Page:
My window has no seat, why would it? I wish it did. There is just a glossy magnolia ledge, barely wide enough to cater a slender bottom. Upon the ledge books and candles rest, illuminating the murk outside. Directly opposite orchard trees recede as I welcome autumn with a zealous smirk. For now faintly visible between their visceral arms are the all-seeing hillocks that in winter will dominate my view.
An impartial observer once stated they were mere freckles on the landscapes recumbent spine, but to me their sight alone is vertiginous. On balmy April days I would surmount them, a personal expedition, up there where I’m the valleys curator, wearing pristine white gloves I meticulously unravel the terrain: an ancient manuscript, the vellum inked with meandering streams, occasional farms, cursive hamlets and little else - a land of sobriety and dearth.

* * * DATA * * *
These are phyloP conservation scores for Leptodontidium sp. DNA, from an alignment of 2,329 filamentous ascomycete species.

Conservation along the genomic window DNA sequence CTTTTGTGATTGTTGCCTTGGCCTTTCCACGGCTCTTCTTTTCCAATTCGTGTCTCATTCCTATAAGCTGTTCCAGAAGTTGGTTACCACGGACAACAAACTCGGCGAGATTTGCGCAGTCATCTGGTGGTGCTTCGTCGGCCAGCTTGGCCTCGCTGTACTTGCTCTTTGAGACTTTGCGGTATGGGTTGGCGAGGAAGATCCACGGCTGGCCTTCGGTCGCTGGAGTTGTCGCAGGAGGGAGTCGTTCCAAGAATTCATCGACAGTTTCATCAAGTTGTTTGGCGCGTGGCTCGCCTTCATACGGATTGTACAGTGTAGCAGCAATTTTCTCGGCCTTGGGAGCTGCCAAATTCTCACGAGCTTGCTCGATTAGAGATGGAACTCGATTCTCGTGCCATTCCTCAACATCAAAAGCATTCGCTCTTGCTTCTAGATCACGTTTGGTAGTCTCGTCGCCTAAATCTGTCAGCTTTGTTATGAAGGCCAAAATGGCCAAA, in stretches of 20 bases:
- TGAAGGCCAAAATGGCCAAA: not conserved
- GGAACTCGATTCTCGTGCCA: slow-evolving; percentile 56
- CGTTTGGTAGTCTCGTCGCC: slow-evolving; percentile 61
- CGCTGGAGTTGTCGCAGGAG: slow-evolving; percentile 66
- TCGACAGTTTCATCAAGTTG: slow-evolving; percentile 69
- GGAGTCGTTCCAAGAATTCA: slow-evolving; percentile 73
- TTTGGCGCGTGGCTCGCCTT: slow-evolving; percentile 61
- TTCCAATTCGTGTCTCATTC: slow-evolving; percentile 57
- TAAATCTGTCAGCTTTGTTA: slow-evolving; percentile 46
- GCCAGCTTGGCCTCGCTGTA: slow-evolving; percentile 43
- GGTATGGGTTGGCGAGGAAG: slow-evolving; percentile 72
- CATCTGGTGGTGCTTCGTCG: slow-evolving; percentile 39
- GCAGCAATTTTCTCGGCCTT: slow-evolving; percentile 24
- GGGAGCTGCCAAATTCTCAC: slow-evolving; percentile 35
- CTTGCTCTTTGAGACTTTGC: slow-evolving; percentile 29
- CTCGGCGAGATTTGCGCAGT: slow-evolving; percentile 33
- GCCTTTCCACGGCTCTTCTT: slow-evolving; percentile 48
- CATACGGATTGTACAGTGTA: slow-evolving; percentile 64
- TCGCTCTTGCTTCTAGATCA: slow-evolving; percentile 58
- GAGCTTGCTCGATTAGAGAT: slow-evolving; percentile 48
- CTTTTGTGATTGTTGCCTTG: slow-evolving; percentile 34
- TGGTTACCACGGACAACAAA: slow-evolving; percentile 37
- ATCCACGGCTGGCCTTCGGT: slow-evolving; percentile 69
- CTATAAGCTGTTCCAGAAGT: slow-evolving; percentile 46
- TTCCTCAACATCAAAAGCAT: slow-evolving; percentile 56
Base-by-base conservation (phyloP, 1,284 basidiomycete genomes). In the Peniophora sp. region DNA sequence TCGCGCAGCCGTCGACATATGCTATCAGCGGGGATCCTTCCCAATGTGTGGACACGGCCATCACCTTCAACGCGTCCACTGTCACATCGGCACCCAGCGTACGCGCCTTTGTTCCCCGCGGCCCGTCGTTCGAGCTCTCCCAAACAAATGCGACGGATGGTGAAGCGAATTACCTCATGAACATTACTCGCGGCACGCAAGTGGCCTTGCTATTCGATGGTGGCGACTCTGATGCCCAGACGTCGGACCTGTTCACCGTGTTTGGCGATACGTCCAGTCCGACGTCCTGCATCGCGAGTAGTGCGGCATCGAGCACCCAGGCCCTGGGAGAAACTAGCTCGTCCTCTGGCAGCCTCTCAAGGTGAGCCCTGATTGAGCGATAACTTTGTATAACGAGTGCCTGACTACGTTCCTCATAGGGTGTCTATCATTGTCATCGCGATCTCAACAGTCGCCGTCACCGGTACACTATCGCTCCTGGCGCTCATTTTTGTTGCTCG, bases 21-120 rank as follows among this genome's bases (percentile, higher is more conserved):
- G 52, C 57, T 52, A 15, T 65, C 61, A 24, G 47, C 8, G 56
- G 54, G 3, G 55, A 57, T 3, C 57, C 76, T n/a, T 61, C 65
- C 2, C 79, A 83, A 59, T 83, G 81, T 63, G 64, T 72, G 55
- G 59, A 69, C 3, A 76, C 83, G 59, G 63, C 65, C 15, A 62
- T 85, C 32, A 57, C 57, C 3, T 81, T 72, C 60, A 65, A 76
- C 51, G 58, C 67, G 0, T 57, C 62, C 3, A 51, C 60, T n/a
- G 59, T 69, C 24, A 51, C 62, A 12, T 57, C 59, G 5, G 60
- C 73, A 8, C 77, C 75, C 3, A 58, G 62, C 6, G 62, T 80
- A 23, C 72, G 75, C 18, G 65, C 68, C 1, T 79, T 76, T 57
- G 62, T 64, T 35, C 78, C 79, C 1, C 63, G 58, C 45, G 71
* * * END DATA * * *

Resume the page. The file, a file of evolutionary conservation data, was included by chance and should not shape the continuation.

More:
In November though there is a permanent mist and its source inexplicable. Does it simply effervesce from the precipitous tors about? Is it the villager’s enshrined collective sigh? No it is something more. Sitting atop the villages head it’s the beloved satin bonnet you wore religiously as a child. Wholly impractical for this season its gossamer fabric offers little solace or insulation to those below as its pleated extremities elope with the moss-brown hinterland.
Fervently stoking their hearths the villagers broaden the ethereal cloth with a smoke not acrid but satisfying and nourishing: with a terrifically edible, hardwood flavour. From my hillock vantage, the sanguine stone of the manorial chimneys is all that penetrates the film; casually they release torrents of smoke like ivory doves that weft patterns instinctively into the sky’s pallid damask.